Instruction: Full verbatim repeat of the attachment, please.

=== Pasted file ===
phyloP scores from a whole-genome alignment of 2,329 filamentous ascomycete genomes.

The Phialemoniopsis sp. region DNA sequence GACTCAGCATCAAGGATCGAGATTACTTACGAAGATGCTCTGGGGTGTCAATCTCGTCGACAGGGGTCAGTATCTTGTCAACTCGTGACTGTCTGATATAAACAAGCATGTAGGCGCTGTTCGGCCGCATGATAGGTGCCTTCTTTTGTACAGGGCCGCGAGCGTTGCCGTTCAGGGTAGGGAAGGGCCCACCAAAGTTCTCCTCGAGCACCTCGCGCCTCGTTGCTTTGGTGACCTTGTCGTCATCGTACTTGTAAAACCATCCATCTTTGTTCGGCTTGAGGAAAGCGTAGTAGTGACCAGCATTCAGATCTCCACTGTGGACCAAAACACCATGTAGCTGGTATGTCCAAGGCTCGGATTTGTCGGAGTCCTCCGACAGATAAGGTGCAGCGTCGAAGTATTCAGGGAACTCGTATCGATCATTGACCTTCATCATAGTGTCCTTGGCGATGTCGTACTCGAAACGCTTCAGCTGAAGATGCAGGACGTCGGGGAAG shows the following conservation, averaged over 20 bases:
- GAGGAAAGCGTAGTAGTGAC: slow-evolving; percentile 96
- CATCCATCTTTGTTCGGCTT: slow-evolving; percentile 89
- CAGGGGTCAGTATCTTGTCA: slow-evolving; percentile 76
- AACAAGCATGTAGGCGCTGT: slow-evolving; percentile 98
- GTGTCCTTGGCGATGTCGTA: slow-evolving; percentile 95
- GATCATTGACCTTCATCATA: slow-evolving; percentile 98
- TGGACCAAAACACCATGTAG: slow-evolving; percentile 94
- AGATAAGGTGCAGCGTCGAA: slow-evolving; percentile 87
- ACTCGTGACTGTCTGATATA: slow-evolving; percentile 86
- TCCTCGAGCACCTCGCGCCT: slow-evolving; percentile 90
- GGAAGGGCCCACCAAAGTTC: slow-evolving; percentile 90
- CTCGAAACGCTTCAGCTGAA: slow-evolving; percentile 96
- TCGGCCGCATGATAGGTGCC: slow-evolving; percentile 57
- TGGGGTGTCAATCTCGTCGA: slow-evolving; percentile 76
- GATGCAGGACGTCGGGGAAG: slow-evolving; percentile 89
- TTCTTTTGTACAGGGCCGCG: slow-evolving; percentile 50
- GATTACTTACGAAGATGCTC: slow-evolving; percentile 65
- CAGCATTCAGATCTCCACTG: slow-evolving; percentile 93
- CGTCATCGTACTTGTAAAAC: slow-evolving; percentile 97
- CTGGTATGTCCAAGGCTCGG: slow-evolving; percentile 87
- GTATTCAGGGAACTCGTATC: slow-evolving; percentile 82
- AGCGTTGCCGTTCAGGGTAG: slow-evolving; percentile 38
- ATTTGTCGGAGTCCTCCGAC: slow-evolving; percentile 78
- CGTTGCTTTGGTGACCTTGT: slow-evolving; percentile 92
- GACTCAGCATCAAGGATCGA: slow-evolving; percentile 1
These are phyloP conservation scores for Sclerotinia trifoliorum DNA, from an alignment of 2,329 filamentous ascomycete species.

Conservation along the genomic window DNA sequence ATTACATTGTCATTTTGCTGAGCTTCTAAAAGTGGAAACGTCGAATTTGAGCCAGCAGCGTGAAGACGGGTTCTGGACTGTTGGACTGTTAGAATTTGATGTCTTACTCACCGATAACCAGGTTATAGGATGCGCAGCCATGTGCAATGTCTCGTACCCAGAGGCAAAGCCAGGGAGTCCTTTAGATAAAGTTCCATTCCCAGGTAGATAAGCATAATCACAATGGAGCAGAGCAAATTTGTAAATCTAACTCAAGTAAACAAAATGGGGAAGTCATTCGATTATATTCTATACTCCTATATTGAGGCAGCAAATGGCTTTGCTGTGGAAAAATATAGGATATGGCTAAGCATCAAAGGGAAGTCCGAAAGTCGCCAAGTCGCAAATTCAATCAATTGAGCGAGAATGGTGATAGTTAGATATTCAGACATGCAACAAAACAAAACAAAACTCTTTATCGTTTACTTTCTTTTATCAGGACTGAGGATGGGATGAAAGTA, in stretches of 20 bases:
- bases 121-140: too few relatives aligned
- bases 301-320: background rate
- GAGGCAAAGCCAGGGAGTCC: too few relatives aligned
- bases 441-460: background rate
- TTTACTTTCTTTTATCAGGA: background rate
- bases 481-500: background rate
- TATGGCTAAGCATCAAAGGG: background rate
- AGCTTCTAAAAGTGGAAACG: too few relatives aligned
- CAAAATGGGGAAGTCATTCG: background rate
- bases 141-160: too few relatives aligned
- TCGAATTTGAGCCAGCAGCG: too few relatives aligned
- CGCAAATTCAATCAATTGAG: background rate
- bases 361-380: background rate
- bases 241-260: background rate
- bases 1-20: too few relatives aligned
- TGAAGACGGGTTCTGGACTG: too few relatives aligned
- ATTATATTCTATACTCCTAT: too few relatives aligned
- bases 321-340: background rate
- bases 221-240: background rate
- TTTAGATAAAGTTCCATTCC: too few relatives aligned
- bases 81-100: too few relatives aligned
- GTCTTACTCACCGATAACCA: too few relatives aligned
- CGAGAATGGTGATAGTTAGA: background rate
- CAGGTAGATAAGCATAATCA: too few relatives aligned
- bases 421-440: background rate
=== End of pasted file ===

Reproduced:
phyloP scores from a whole-genome alignment of 2,329 filamentous ascomycete genomes.

The Phialemoniopsis sp. region DNA sequence GACTCAGCATCAAGGATCGAGATTACTTACGAAGATGCTCTGGGGTGTCAATCTCGTCGACAGGGGTCAGTATCTTGTCAACTCGTGACTGTCTGATATAAACAAGCATGTAGGCGCTGTTCGGCCGCATGATAGGTGCCTTCTTTTGTACAGGGCCGCGAGCGTTGCCGTTCAGGGTAGGGAAGGGCCCACCAAAGTTCTCCTCGAGCACCTCGCGCCTCGTTGCTTTGGTGACCTTGTCGTCATCGTACTTGTAAAACCATCCATCTTTGTTCGGCTTGAGGAAAGCGTAGTAGTGACCAGCATTCAGATCTCCACTGTGGACCAAAACACCATGTAGCTGGTATGTCCAAGGCTCGGATTTGTCGGAGTCCTCCGACAGATAAGGTGCAGCGTCGAAGTATTCAGGGAACTCGTATCGATCATTGACCTTCATCATAGTGTCCTTGGCGATGTCGTACTCGAAACGCTTCAGCTGAAGATGCAGGACGTCGGGGAAG shows the following conservation, averaged over 20 bases:
- GAGGAAAGCGTAGTAGTGAC: slow-evolving; percentile 96
- CATCCATCTTTGTTCGGCTT: slow-evolving; percentile 89
- CAGGGGTCAGTATCTTGTCA: slow-evolving; percentile 76
- AACAAGCATGTAGGCGCTGT: slow-evolving; percentile 98
- GTGTCCTTGGCGATGTCGTA: slow-evolving; percentile 95
- GATCATTGACCTTCATCATA: slow-evolving; percentile 98
- TGGACCAAAACACCATGTAG: slow-evolving; percentile 94
- AGATAAGGTGCAGCGTCGAA: slow-evolving; percentile 87
- ACTCGTGACTGTCTGATATA: slow-evolving; percentile 86
- TCCTCGAGCACCTCGCGCCT: slow-evolving; percentile 90
- GGAAGGGCCCACCAAAGTTC: slow-evolving; percentile 90
- CTCGAAACGCTTCAGCTGAA: slow-evolving; percentile 96
- TCGGCCGCATGATAGGTGCC: slow-evolving; percentile 57
- TGGGGTGTCAATCTCGTCGA: slow-evolving; percentile 76
- GATGCAGGACGTCGGGGAAG: slow-evolving; percentile 89
- TTCTTTTGTACAGGGCCGCG: slow-evolving; percentile 50
- GATTACTTACGAAGATGCTC: slow-evolving; percentile 65
- CAGCATTCAGATCTCCACTG: slow-evolving; percentile 93
- CGTCATCGTACTTGTAAAAC: slow-evolving; percentile 97
- CTGGTATGTCCAAGGCTCGG: slow-evolving; percentile 87
- GTATTCAGGGAACTCGTATC: slow-evolving; percentile 82
- AGCGTTGCCGTTCAGGGTAG: slow-evolving; percentile 38
- ATTTGTCGGAGTCCTCCGAC: slow-evolving; percentile 78
- CGTTGCTTTGGTGACCTTGT: slow-evolving; percentile 92
- GACTCAGCATCAAGGATCGA: slow-evolving; percentile 1
These are phyloP conservation scores for Sclerotinia trifoliorum DNA, from an alignment of 2,329 filamentous ascomycete species.

Conservation along the genomic window DNA sequence ATTACATTGTCATTTTGCTGAGCTTCTAAAAGTGGAAACGTCGAATTTGAGCCAGCAGCGTGAAGACGGGTTCTGGACTGTTGGACTGTTAGAATTTGATGTCTTACTCACCGATAACCAGGTTATAGGATGCGCAGCCATGTGCAATGTCTCGTACCCAGAGGCAAAGCCAGGGAGTCCTTTAGATAAAGTTCCATTCCCAGGTAGATAAGCATAATCACAATGGAGCAGAGCAAATTTGTAAATCTAACTCAAGTAAACAAAATGGGGAAGTCATTCGATTATATTCTATACTCCTATATTGAGGCAGCAAATGGCTTTGCTGTGGAAAAATATAGGATATGGCTAAGCATCAAAGGGAAGTCCGAAAGTCGCCAAGTCGCAAATTCAATCAATTGAGCGAGAATGGTGATAGTTAGATATTCAGACATGCAACAAAACAAAACAAAACTCTTTATCGTTTACTTTCTTTTATCAGGACTGAGGATGGGATGAAAGTA, in stretches of 20 bases:
- bases 121-140: too few relatives aligned
- bases 301-320: background rate
- GAGGCAAAGCCAGGGAGTCC: too few relatives aligned
- bases 441-460: background rate
- TTTACTTTCTTTTATCAGGA: background rate
- bases 481-500: background rate
- TATGGCTAAGCATCAAAGGG: background rate
- AGCTTCTAAAAGTGGAAACG: too few relatives aligned
- CAAAATGGGGAAGTCATTCG: background rate
- bases 141-160: too few relatives aligned
- TCGAATTTGAGCCAGCAGCG: too few relatives aligned
- CGCAAATTCAATCAATTGAG: background rate
- bases 361-380: background rate
- bases 241-260: background rate
- bases 1-20: too few relatives aligned
- TGAAGACGGGTTCTGGACTG: too few relatives aligned
- ATTATATTCTATACTCCTAT: too few relatives aligned
- bases 321-340: background rate
- bases 221-240: background rate
- TTTAGATAAAGTTCCATTCC: too few relatives aligned
- bases 81-100: too few relatives aligned
- GTCTTACTCACCGATAACCA: too few relatives aligned
- CGAGAATGGTGATAGTTAGA: background rate
- CAGGTAGATAAGCATAATCA: too few relatives aligned
- bases 421-440: background rate